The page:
Growing Patterns

Growing Patterns

Fibonacci Numbers in Nature

Book - 2010
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The biggest mathematical mystery in nature--Fibonacci numbers! Named after a famous mathematician, the number pattern is simple: 1, 1, 2, 3, 5, 8, 13. . . . Each number in the sequence comes from adding the two numbers before it. What's the mystery? The pattern crops up in the most unexpected places. You'll find it in the disk of a sunflower, the skin of a pineapple, and the spiral of a nautilus shell. No one knows how nature came up with the sequence. Sarah C. and Richard P. Campbell introduce the Fibonacci sequence through a series of stunning photographs in this ALA Notable Children's Book. Young readers will soon be seeing nature through new eyes, looking for Fibonacci numbers in daisies, pinecones, leaf patterns, seashells, and more.
Publisher: Honesdale, Pennsylvania : Boyds Mills Press, [2010]
Edition: First edition.
Copyright Date: ©2010
ISBN: 9781590787526
1590787528
9780605509214
0605509212
Branch Call Number: 512.7 Cam
j 512.72 CAMPBELL
Characteristics: 32 pages : color illustrations ; 20 x 31 cm
Additional Contributors: Campbell, Richard P. - Illustrator
Alternative Title: Fibonacci numbers in nature

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ELIZABETH RAMSEY BIRD Feb 14, 2013

Fibonacci numbers are a little tricky. Unlike addition or multiplication they are difficult to show to kids as having practical applications in real life. You could discuss how Fibonacci numbers apply to music, but that’s still tricky territory. Nature, however, is a natural complement. Kids understand flowers. Kids can understand duplicating numbers. Put the two together and you’ve the newest picture book format math book to add to your shelves. It does contain a couple difficult concepts, but with the right grown-up by their side, there’s very little in Growing Patterns: Fibonacci Numbers in Nature that a child won’t be able to figure out on their own.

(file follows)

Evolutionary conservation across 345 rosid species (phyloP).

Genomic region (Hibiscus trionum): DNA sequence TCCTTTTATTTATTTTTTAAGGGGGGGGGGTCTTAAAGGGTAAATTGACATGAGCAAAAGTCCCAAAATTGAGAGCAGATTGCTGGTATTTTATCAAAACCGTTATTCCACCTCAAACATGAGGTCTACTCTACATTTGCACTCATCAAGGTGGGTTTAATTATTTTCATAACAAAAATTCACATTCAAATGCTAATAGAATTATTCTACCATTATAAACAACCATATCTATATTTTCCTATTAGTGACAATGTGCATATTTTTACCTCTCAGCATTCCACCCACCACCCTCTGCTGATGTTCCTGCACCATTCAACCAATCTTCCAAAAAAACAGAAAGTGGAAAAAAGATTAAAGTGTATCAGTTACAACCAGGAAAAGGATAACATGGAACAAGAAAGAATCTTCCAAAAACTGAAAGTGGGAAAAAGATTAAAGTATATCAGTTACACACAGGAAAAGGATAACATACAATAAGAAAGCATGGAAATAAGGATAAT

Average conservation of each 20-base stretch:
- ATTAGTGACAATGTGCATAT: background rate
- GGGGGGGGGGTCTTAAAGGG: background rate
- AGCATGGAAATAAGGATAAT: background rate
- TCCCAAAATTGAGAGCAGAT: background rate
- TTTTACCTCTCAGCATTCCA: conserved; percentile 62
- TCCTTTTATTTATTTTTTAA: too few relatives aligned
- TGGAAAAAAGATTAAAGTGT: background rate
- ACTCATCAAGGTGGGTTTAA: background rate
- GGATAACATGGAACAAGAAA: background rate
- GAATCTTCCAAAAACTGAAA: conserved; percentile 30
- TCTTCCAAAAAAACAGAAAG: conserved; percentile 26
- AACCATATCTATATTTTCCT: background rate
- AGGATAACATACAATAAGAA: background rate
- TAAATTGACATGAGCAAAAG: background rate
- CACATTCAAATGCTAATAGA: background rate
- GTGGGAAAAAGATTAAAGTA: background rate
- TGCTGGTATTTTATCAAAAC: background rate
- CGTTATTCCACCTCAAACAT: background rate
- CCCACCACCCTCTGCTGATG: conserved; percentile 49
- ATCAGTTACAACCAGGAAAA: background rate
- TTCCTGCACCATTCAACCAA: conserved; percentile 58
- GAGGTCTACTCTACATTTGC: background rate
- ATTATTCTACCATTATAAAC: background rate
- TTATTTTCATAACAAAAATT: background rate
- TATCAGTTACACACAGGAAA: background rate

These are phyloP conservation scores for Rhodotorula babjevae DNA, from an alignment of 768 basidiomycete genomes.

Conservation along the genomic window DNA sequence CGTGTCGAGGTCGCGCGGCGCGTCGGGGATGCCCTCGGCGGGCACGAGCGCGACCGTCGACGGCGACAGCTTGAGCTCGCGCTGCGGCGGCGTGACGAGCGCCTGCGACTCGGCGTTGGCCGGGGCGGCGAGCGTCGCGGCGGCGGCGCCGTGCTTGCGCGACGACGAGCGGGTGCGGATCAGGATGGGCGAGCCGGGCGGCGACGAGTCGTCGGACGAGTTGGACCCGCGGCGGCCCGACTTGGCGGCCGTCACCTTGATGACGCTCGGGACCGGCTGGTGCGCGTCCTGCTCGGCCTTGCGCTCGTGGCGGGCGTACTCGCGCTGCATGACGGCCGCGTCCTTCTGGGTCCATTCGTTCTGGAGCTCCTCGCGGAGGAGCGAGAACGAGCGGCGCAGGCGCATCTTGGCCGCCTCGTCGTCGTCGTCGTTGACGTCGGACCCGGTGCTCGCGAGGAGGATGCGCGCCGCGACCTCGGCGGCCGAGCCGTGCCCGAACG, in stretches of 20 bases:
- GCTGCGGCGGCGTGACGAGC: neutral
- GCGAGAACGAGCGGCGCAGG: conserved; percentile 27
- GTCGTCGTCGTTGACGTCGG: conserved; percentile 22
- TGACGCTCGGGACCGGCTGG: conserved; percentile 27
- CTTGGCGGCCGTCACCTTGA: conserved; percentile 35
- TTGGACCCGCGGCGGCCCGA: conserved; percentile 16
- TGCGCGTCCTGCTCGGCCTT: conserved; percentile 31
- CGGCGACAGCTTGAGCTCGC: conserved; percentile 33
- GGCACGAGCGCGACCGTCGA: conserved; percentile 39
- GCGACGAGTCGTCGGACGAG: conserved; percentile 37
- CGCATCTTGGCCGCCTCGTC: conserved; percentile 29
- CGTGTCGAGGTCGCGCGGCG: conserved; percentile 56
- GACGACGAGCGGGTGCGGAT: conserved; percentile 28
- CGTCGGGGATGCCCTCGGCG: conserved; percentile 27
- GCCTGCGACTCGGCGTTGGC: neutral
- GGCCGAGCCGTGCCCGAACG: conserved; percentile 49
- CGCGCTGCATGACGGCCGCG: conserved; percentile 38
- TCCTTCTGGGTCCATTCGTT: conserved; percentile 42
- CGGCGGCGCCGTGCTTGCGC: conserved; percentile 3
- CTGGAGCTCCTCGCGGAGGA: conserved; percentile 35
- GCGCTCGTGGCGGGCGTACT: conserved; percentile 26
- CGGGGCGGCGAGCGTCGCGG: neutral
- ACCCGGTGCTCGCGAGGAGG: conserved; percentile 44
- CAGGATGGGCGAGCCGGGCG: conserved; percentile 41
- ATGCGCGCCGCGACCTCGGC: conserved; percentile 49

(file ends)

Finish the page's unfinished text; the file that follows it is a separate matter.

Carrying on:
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ELIZABETH RAMSEY BIRD Feb 14, 2013

ELIZABETH RAMSEY BIRD thinks this title is suitable for 6 years and over

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ELIZABETH RAMSEY BIRD Feb 14, 2013

Take a look at these flowers and count the petals you see. One. Two. Three. Five. Eight. Notice anything? These petal numbers add on to one another. One plus two equals three. Two plus three equals five. These numbers are called Fibonacci numbers, and what’s crazy is that as they go they keep showing up in nature and it’s not just in flowers either. If you count spirals on pinecones or sunflowers or pineapples, no matter how you look at them they equal one of these numbers. With brilliant bright photography and simple words, Sarah and Richard Campbell make a math concept understandable. A section on “More About Fibonacci Numbers” and a Glossary of terms appear at the end.

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